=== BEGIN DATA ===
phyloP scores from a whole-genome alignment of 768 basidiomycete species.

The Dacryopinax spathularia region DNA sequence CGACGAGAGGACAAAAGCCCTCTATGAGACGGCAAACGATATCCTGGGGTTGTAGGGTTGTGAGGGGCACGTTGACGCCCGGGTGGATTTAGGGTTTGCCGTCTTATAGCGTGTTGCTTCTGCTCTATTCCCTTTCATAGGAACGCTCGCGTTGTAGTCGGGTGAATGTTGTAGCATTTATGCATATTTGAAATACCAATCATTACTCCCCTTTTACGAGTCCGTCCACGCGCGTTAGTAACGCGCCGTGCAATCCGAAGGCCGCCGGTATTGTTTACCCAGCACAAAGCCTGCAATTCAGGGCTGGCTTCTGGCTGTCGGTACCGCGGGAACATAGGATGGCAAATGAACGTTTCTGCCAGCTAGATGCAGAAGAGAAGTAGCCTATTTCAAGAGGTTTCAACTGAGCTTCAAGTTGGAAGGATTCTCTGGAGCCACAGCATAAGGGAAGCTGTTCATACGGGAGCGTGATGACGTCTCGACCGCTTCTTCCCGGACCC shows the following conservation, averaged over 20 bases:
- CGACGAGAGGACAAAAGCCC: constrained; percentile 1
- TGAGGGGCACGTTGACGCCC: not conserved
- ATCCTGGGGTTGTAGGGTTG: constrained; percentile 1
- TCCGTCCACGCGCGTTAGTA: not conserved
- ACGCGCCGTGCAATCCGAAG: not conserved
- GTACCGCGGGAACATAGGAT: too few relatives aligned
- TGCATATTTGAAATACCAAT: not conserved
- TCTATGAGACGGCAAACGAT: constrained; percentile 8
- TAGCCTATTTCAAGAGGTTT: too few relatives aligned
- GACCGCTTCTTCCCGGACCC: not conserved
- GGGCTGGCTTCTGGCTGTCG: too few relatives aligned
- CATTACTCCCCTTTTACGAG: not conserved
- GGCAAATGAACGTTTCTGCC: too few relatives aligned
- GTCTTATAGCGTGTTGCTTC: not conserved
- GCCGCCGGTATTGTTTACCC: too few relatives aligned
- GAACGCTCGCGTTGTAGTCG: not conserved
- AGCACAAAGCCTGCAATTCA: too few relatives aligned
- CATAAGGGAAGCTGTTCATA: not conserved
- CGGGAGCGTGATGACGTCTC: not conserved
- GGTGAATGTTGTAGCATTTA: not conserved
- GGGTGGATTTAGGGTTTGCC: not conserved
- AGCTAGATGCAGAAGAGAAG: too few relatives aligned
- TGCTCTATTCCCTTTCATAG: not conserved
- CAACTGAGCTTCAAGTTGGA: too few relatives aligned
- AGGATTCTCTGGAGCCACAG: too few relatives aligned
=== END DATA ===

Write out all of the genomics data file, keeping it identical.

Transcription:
phyloP scores from a whole-genome alignment of 768 basidiomycete species.

The Dacryopinax spathularia region DNA sequence CGACGAGAGGACAAAAGCCCTCTATGAGACGGCAAACGATATCCTGGGGTTGTAGGGTTGTGAGGGGCACGTTGACGCCCGGGTGGATTTAGGGTTTGCCGTCTTATAGCGTGTTGCTTCTGCTCTATTCCCTTTCATAGGAACGCTCGCGTTGTAGTCGGGTGAATGTTGTAGCATTTATGCATATTTGAAATACCAATCATTACTCCCCTTTTACGAGTCCGTCCACGCGCGTTAGTAACGCGCCGTGCAATCCGAAGGCCGCCGGTATTGTTTACCCAGCACAAAGCCTGCAATTCAGGGCTGGCTTCTGGCTGTCGGTACCGCGGGAACATAGGATGGCAAATGAACGTTTCTGCCAGCTAGATGCAGAAGAGAAGTAGCCTATTTCAAGAGGTTTCAACTGAGCTTCAAGTTGGAAGGATTCTCTGGAGCCACAGCATAAGGGAAGCTGTTCATACGGGAGCGTGATGACGTCTCGACCGCTTCTTCCCGGACCC shows the following conservation, averaged over 20 bases:
- CGACGAGAGGACAAAAGCCC: constrained; percentile 1
- TGAGGGGCACGTTGACGCCC: not conserved
- ATCCTGGGGTTGTAGGGTTG: constrained; percentile 1
- TCCGTCCACGCGCGTTAGTA: not conserved
- ACGCGCCGTGCAATCCGAAG: not conserved
- GTACCGCGGGAACATAGGAT: too few relatives aligned
- TGCATATTTGAAATACCAAT: not conserved
- TCTATGAGACGGCAAACGAT: constrained; percentile 8
- TAGCCTATTTCAAGAGGTTT: too few relatives aligned
- GACCGCTTCTTCCCGGACCC: not conserved
- GGGCTGGCTTCTGGCTGTCG: too few relatives aligned
- CATTACTCCCCTTTTACGAG: not conserved
- GGCAAATGAACGTTTCTGCC: too few relatives aligned
- GTCTTATAGCGTGTTGCTTC: not conserved
- GCCGCCGGTATTGTTTACCC: too few relatives aligned
- GAACGCTCGCGTTGTAGTCG: not conserved
- AGCACAAAGCCTGCAATTCA: too few relatives aligned
- CATAAGGGAAGCTGTTCATA: not conserved
- CGGGAGCGTGATGACGTCTC: not conserved
- GGTGAATGTTGTAGCATTTA: not conserved
- GGGTGGATTTAGGGTTTGCC: not conserved
- AGCTAGATGCAGAAGAGAAG: too few relatives aligned
- TGCTCTATTCCCTTTCATAG: not conserved
- CAACTGAGCTTCAAGTTGGA: too few relatives aligned
- AGGATTCTCTGGAGCCACAG: too few relatives aligned